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Cheaper electricity may help power up rural consumption

By Gao Jin'an (China Daily) Updated: 2016-02-19 07:34

Cheaper electricity may help power up rural consumption

Workers upgrade power cables in a rural area in Huaibei, Anhui province.[WANG WEN / FOR CHINA DAILY]

On Feb 7, I drove nearly 1,000 kilometers home so as not to miss the chance of spending the most important family reunion occasion of the year-Spring Festival, which started the following day-at my home village in the southwest of Henan province in Central China.

I knew my elder brother bought a washing machine and an air conditioner early last year. While we chatted during the eve of the Lunar New Year, I learned he seldom kept the air conditioner running in the sweating summer or the coldest days of this winter, because he found it to be an excessively high electricity-consuming appliance. He virtually stopped using it after just a few days in the summer.

Actually, his decision to buy the home appliance was made in May last year, shortly after the price regulator with the Henan development and reform commission announced a so-called unification of the dual tracks of urban and rural electricity billing systems.

In April, the pricing authorities in the province said prices for rural power usage would be brought down to the same level charged on urban residents. But actually, rural electricity charges (for everyday life, excluding agricultural production) are 0.56 yuan (about 9 cents) per kilowatt hour, still about 0.10 yuan higher than the bills paid by urbanites in Beijing. Before that, the charge used to be as high as 1.5 yuan per kWh.

If taking into account the rural-urban income gap, rural power charges should have been further lowered. The pricing authorities and utility companies may, however, have considered other factors when they set that charging standard, such as costs for constructing the power transmission lines due to the distance between villages and the size of village population.

According to the National Bureau of Statistics, per capita disposable income of rural residents was 11,422 yuan in 2015, about 2.73 times less than the average of their urban peers. Due to the limited amount of farmland, my fellow villagers' average income is lower than the national average.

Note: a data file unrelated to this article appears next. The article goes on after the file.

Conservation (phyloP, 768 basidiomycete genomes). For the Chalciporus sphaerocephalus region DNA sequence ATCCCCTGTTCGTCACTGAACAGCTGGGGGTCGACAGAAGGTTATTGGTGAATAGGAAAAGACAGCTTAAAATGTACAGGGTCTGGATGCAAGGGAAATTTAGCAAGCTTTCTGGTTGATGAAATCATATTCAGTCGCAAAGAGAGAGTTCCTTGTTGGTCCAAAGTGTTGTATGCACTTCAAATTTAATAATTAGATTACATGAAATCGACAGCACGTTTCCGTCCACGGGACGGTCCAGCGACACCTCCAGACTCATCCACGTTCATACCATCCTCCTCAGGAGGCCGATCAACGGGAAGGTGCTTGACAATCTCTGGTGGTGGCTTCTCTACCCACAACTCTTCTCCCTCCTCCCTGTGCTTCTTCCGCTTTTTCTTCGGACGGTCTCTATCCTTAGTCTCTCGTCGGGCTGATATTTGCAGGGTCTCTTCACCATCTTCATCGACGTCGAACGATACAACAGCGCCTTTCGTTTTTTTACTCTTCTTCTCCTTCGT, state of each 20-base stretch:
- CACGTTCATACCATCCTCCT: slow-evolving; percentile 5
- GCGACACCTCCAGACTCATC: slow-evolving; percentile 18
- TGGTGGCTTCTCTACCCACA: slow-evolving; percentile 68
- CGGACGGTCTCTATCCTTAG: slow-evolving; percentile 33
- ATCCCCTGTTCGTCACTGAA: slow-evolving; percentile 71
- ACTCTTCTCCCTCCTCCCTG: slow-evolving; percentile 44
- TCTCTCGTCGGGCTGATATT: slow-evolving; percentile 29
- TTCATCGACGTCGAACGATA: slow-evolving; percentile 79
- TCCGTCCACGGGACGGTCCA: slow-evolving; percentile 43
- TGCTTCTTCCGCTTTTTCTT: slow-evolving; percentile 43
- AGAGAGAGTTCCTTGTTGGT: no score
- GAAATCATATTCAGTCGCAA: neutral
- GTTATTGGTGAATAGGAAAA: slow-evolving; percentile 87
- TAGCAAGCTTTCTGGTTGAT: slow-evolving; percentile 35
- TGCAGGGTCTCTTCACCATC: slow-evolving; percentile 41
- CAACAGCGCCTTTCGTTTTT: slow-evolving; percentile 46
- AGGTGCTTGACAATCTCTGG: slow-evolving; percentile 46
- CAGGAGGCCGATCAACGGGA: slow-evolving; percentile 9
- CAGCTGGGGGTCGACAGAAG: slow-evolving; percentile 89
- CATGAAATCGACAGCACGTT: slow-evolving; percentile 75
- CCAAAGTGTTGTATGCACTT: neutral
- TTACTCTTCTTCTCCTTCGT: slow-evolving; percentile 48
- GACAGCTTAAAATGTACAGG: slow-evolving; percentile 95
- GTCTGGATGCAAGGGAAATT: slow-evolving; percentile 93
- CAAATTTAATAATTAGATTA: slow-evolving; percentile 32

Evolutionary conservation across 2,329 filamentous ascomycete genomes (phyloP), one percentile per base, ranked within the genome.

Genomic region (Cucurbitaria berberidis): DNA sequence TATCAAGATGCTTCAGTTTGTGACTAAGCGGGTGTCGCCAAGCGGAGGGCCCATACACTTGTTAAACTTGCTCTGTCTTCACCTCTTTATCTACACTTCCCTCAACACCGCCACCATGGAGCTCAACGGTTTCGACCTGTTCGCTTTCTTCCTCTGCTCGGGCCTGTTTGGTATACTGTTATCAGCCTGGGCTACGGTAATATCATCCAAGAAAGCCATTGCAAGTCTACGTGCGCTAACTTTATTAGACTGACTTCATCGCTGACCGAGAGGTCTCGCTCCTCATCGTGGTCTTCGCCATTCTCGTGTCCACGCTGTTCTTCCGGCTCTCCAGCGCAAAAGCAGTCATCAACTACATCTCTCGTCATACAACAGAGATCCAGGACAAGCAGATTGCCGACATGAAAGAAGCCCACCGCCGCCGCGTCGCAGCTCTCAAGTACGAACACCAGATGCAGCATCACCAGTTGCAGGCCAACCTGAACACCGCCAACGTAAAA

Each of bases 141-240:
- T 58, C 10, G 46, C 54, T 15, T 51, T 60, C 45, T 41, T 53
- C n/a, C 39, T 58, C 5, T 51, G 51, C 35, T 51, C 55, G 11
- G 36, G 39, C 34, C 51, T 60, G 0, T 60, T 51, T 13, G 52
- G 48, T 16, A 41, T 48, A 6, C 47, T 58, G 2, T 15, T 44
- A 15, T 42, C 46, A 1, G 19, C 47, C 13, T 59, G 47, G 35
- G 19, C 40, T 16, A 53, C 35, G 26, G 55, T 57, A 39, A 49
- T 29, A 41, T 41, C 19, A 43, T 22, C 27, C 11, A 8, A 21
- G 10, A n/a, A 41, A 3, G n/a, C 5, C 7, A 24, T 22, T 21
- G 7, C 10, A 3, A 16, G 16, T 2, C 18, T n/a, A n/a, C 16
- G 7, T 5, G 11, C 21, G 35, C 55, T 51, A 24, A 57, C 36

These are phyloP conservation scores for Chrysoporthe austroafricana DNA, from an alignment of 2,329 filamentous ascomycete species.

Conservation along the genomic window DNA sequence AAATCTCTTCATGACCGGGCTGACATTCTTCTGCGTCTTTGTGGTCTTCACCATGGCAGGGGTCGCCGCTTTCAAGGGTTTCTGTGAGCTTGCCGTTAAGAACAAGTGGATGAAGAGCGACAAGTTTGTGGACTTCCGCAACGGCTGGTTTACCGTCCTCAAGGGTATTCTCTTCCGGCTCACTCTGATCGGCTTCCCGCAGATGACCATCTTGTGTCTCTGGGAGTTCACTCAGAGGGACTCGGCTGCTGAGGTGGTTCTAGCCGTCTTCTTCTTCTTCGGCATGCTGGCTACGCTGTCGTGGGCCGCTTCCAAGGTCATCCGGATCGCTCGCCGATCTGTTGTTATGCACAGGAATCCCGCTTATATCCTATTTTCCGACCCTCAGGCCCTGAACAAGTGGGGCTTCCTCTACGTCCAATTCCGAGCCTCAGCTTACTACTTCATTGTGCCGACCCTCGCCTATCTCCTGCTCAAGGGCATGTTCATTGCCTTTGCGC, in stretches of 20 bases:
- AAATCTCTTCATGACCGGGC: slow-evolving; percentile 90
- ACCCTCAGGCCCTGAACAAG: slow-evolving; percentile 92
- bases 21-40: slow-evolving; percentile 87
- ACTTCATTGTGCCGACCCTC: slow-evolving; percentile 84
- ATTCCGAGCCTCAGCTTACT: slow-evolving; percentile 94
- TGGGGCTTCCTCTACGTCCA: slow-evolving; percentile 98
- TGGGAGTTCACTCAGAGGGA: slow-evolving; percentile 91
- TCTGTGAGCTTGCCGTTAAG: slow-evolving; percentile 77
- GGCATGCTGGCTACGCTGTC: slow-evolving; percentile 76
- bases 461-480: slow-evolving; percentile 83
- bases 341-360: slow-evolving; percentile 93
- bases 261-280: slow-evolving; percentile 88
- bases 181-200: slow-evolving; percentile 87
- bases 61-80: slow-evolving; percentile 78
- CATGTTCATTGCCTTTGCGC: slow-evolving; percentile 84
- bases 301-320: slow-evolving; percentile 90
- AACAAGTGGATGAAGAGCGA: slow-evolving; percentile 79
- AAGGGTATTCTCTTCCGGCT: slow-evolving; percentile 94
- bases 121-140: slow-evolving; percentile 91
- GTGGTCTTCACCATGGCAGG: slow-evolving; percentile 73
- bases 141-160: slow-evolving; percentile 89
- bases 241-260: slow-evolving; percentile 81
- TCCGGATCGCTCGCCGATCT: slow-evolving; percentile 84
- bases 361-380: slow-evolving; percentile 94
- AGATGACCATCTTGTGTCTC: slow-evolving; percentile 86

This may help explain why rural residents like my brother don't want to spend a few hundred yuan in the summer to keep cool and another few hundred in the winter to keep warm. Of course, frugality might be another reason.

I'm still very much puzzled by the fact that rural folks who earn less are paying more for lighting up their homes and keeping the few electrical home appliances they have in use.

Another headache for them is an unstable power supply and blackouts now and then, particularly during the peak seasons for electricity use.

This problem is expected to be solved or eased soon after the State Council announced, just before Spring Festival, a new round of investment totaling 700 billion yuan to upgrade the rural electricity power grid.

The power grid upgrading will help address problems like substandard voltage and insufficient power supply, and meet farmers' demand for electricity.

As a major grain-producing region and one of the most populous provinces, rural power usage accounts for about 60 percent of Henan's total electricity consumption, according to State Grid Corporation of China's Henan branch.

Many economists and officials alike have repeatedly said the consumption potential among rural folks is yet to be tapped, and rural spending may help in the transition to a consumption-driven economy.

In the drive to fire up rural spending and urbanization, home appliances should constitute a big chunk, because for many, they will be their first purchases.

When I talked with my fellow villagers, I know they have a strong desire to embrace the convenience of modern technology and appliances. One hurdle is their meager income from farming, and another is the high electricity charge, which has made many shun the use of such devices.

In order to stimulate rural spending, it's time to remove these obstacles so rural folks, particularly those in central and western areas, would no longer leave their appliances idle.

Next year when I go home for the festival, I hope to see more modern appliances installed, and more importantly, in use.

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